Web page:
Dare Audit Committee receives quarterly report from internal auditor

Published 12:15 pm Saturday, November 5, 2022

Dare County’s Audit Committee received a quarterly report from the county’s internal auditor on October 27, 2022.

The committee will recommend retaining Potter & Company, of Mooresville, as auditor.

Ernie Dabiero is the county’s budget analyst and internal auditor. He presented highlights of his activities from April through September 2022.

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During that time, Dabiero completed 80 audits of p-cards, also known as purchasing or procurement cards. Some 47 of the audits were of randomly selected employees with a credit limit of $10,000. The 33 remaining audits were for employees whose p-cards have a credit limit above $10,000.

Dabiero reported, “There were no major findings in the audits.”

Dare County also has a set of purchasing cards for use during storms, so that all storm-related expenses can be easily identified. Those cards are passed out before a storm hits.

Seventeen on-site internal cash audits were conducted. The sites ranged from the Kill Devil Hills Library to the Manteo Recreation Office to the Sheriff’s Office to the Detention Center and the Buxton C&D Office.

“Each of these locations is in compliance with the County’s internal cash handling policy. Cash Change Funds and Petty Cash funds were counted and each balanced,” reported Dabiero.

The auditor completed on-site inventories at the Colington Water Department warehouse, the Fleet Maintenance warehouse and the Facilities Maintenance warehouse.

At the Colington Water warehouse, inventory items with a total value of $1,000 or more totaled 94. “The physical count completed with the Water staff matched the inventory records on all 94 items.”

The Fleet Maintenance warehouse had 182 items valued at $500 or more. Dabiero physically counted 94 items and found discrepancy on five items. Four items were miscounted and the items were cleared. For the fifth item, staff discovered that the stock was taken out of inventory between the time when the inventory count worksheet was printed and the physical count was completed. The discovery resulted in the item matching the inventory record.

At the Facilities Maintenance warehouse, Dabiero focused on 45 items with total value of $100 or more. On 22 items, the physical count matched the inventory records. Discrepancy was discovered with 23 items with 19 less on hand and four showing more. The value of the missing inventory is $2,791.28, with the value of the entire warehouse inventory at $22,328.13.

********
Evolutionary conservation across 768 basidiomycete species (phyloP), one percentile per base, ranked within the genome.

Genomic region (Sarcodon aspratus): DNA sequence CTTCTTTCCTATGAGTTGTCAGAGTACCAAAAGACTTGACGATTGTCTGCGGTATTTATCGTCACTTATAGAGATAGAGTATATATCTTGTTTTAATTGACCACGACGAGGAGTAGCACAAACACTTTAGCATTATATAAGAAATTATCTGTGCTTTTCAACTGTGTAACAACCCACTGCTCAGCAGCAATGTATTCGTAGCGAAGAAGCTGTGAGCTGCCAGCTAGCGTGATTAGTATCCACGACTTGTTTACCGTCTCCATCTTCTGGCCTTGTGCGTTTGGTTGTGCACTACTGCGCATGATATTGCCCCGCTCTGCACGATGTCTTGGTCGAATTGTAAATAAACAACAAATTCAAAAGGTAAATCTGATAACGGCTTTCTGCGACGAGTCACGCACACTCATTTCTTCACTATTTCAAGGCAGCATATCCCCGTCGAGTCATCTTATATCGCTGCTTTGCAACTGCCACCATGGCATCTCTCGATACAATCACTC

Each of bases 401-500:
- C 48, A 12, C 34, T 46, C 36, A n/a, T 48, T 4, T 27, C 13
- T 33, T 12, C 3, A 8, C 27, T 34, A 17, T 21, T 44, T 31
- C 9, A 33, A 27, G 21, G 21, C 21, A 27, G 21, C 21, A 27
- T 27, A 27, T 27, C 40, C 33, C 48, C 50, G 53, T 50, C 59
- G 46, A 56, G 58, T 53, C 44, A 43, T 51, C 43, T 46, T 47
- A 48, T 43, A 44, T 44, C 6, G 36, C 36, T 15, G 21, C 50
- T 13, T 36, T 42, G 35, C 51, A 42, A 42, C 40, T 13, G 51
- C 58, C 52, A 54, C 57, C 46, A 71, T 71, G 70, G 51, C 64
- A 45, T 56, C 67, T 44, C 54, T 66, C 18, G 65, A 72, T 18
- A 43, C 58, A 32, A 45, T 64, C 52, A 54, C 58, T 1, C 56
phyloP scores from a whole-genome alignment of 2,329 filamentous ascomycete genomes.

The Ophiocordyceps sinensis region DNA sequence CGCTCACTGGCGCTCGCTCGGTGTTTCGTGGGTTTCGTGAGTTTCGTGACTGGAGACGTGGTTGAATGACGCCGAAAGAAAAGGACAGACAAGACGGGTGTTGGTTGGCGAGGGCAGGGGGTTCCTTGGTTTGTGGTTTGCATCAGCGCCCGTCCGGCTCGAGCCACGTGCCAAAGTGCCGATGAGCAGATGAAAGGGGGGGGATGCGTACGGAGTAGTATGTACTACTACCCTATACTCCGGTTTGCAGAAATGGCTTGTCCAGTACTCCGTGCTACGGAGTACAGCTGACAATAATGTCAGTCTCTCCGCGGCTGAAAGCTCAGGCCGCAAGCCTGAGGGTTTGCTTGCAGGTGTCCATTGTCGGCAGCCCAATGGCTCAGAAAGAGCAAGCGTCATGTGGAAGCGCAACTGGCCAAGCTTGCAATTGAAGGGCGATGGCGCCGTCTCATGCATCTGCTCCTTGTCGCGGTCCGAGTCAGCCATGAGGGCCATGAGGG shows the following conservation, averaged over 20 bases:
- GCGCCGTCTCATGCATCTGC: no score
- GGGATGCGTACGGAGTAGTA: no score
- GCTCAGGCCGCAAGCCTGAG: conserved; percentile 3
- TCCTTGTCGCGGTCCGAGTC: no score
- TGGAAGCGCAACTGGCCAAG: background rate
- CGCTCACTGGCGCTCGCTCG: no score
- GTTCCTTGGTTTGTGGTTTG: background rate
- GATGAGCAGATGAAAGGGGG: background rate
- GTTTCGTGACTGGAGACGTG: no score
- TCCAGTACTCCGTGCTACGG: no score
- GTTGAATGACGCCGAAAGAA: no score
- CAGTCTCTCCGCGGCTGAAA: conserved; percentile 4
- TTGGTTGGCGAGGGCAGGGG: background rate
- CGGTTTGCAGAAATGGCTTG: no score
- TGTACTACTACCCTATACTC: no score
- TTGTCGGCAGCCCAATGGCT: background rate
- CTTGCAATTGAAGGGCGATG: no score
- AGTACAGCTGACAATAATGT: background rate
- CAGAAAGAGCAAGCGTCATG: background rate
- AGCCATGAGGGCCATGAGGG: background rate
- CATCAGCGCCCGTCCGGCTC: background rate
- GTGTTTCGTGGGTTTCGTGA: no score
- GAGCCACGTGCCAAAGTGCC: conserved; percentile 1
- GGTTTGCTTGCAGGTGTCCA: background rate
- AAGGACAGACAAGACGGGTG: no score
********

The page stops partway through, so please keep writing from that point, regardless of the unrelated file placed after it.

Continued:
During fiscal year 2022, the former warehouse manager left Dare County employment. “The new manager is still learning the inventory and the warehouse,” said Dabiero who reported he was still unable to find nine items he was looking for.

Dabiero, the warehouse manager and the supervisor of Facilities Maintenance will work on improving inventory management procedures.

On the budget side of the job, Dabiero entered 88 budget transfers and 53 budget amendments.

He filed a FEMA reimbursement request for management costs associated with the county’s COVID response. The request totals slightly more than $15,000.

He worked with finance director David Clawson and Bill Coleman from Outer Banks SPCA to set up procedures for paying for spaying and neutering services.

Dabiero checked with several Dare County fire departments about annual audits and tax forms required for the budget request process. Local auditing firms are backlogged, reported Dabiero. Those firms are asked for letters of engagement and the work schedule.

The audit committee discussed asking the fire departments to provide a compilation or review from accountants rather than a full audit. This will be considered at the committee’s next meeting.

The audit committee will recommend the county’s Board of Commissioners enter a four-year contract with Potter & Company. The fee for fiscal year 2023 is $72,100. The fee will increase at 3% each year.

Committee member Teresa Osborne commented “we’ve got the best auditor in the state.” She recommended that the county “stay where we are” which the committee unanimously approved.